I air dry rinsed eggshells for several days and then blend them to powder in an old blender. I then soak the powder in water overnight and pour that around my tomatoes, peppers, and eggplants for extra calcium.
My step dad worked @ Hyponex, years ago they had a plant food that was called "fish emulsion" you added it to water, it stunk & looked like something from a babies diaper...but, my house plants LOVED it, I wish I could find it now!
After searching, I just read that you can put whole, old eggs in the dirt, under tomato plants & the roots will crack the egg & get the nutrients, not only from the shell, but the egg. I wonder if this will work for ALL of my fruits & veggies...I have A LOT of old eggs!
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I just give mine a quick rinse with running water because I save them in a plastic container in the house for sprinkling around seedlings. I think if I didn't wash them they would smell (think rotten eggs). Also, I think rinsing them breaks up the membrane and makes them easier to crush fine. Since I started sprinkling them around seedlings for cutworms, I too noticed that they prevented slugs and blossom end rot.
Travelnista, we dry our eggshells in a warm oven til they are crunchy and break them up, sprinkle them thickly around the bases of our plants. Doesn't look real pretty, but it does seem to keep the slugs away.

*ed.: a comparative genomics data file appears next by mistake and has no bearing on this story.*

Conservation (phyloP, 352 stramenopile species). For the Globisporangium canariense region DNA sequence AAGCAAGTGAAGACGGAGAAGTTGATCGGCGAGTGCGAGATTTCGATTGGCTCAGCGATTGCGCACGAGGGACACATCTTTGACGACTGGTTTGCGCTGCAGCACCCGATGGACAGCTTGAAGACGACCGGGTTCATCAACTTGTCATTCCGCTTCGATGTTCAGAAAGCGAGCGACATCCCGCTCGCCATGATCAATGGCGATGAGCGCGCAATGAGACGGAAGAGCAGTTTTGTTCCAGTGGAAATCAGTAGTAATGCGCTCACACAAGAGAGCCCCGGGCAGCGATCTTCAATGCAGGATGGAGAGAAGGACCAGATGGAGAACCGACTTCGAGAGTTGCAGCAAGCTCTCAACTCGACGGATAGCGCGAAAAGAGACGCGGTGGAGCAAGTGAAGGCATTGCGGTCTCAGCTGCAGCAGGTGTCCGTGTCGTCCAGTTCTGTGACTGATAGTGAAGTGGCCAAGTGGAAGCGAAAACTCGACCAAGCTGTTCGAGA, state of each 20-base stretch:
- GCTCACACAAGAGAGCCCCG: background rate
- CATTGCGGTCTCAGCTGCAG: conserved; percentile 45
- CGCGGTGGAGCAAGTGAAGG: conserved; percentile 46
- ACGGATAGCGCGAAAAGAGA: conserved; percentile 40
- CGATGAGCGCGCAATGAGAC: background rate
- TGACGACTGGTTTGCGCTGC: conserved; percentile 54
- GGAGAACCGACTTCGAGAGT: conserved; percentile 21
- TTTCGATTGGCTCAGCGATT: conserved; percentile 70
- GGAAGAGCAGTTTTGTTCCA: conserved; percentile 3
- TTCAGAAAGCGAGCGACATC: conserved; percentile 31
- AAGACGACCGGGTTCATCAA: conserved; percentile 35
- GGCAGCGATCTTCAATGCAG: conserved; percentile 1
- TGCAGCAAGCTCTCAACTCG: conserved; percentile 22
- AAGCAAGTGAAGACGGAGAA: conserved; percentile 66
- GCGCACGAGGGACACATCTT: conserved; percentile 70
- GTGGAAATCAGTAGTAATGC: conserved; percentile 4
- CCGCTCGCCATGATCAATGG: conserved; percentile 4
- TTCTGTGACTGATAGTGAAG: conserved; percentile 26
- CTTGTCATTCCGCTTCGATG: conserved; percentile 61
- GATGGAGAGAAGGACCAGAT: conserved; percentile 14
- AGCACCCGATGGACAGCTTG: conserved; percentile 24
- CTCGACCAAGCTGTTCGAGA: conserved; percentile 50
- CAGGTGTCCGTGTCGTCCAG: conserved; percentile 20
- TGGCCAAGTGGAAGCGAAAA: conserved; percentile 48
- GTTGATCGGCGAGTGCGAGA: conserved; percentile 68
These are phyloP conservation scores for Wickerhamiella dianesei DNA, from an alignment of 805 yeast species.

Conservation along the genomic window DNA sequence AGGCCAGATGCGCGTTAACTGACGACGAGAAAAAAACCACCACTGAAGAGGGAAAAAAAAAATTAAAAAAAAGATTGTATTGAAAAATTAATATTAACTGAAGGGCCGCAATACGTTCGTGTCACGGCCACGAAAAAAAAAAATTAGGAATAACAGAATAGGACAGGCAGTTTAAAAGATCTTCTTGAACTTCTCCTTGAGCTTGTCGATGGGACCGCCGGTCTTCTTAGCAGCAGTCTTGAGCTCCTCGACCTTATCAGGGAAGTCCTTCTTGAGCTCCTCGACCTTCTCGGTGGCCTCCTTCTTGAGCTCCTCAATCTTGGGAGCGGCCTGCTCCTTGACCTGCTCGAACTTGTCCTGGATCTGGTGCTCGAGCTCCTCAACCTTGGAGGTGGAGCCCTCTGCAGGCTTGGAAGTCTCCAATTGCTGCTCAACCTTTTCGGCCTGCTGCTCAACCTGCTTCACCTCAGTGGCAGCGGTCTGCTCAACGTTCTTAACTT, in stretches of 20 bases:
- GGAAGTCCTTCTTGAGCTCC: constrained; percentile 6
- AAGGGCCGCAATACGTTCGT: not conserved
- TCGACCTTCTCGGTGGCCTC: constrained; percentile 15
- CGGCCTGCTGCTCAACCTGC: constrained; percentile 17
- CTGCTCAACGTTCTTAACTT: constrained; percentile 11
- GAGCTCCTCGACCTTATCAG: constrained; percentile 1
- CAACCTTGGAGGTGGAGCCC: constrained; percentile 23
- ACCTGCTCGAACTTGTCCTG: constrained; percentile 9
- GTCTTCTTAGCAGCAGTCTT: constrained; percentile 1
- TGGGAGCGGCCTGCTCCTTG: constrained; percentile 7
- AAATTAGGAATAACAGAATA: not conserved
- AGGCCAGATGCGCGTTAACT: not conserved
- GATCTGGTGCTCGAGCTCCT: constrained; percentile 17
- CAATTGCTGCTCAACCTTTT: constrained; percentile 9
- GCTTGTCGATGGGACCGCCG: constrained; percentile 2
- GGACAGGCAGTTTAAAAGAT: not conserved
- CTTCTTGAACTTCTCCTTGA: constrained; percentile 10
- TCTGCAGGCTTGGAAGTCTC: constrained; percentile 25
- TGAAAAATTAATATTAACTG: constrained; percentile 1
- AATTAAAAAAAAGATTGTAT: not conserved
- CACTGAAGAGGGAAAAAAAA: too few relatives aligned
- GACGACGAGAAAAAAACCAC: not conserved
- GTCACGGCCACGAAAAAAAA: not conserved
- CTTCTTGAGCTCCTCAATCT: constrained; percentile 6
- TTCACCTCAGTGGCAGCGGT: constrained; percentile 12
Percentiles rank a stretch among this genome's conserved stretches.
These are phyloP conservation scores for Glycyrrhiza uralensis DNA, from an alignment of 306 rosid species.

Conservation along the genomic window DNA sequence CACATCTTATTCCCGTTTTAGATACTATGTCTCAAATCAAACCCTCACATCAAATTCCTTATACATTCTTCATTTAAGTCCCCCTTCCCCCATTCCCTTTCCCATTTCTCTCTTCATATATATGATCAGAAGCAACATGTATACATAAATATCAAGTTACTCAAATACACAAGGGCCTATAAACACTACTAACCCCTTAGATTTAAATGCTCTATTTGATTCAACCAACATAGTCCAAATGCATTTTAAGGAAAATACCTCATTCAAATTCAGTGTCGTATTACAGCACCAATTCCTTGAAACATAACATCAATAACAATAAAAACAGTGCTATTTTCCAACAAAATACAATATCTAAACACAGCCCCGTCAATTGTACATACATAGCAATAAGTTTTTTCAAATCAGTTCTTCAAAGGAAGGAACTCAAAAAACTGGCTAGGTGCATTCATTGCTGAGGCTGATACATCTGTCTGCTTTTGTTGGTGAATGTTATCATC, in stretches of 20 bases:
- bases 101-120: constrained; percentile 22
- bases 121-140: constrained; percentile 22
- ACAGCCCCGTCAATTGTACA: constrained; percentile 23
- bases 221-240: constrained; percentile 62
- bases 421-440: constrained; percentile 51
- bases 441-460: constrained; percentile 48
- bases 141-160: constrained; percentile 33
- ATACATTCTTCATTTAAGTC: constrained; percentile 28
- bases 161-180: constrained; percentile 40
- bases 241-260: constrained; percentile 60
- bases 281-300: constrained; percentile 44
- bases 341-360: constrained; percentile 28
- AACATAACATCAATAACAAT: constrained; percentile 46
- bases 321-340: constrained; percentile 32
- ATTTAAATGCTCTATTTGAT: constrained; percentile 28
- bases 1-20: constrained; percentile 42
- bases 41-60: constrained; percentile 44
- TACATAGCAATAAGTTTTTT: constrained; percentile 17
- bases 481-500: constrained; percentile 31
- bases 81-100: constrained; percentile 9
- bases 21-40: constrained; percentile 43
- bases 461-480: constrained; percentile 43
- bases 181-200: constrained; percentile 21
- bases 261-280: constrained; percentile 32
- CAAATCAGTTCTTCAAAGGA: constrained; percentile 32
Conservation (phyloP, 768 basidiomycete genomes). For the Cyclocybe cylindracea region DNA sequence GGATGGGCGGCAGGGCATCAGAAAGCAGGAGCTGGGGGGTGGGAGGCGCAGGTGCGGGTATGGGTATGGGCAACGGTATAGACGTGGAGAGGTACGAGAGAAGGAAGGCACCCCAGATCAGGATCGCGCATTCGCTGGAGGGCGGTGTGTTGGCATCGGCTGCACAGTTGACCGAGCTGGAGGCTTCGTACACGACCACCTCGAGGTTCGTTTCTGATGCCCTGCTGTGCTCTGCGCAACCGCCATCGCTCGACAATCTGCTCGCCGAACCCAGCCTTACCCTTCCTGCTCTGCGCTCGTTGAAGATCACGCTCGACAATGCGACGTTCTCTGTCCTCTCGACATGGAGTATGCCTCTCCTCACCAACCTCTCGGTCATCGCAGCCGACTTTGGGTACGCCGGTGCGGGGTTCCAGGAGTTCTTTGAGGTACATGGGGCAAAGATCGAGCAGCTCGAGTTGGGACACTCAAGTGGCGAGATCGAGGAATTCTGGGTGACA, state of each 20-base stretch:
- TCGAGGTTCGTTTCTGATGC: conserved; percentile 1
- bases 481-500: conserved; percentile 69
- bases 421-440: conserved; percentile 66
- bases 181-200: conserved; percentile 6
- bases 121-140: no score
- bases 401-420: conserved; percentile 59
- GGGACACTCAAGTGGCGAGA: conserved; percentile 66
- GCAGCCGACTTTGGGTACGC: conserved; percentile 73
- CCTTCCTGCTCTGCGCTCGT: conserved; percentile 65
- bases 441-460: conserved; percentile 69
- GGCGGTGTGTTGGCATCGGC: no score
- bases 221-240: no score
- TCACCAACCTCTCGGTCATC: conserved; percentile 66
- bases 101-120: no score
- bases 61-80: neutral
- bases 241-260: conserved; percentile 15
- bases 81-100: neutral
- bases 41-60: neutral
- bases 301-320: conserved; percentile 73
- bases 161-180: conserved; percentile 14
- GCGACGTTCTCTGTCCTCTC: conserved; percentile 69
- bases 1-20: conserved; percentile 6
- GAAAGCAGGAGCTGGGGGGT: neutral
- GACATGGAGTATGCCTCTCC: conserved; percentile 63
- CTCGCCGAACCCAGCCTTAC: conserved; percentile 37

I start saving eggshells in December and put them in a bucket and let them dry out. Occasionally when I need more room I crush them down. They are great around the night shade plants (tomatoes, peppers and eggplants) and around plants that slugs are lurking under...they cut themselves on them.
No reason to wash the egg shells for the compost unless you have a small compost bin in the house and are trying to keep the smell down. The only ones I wash are the ones I grind up as calcium supplements for my dogs when feeding raw meat. Birgit
My Mom used to have "Ugly Water"---she threw her eggshells in a gallon pitcher filled with water. She used the water for her plants and they were very healthy for it. She never washed her eggshells. Where did you hear you had to wash them?
I don't do anything to them - just throw them in the compost bucket. But I have chickens that do the composting for me and the shells are good for them. That said, we also collect shells to use when planting tomatoes, peppers and eggplants (to stop blossom end rot) and we never wash them.
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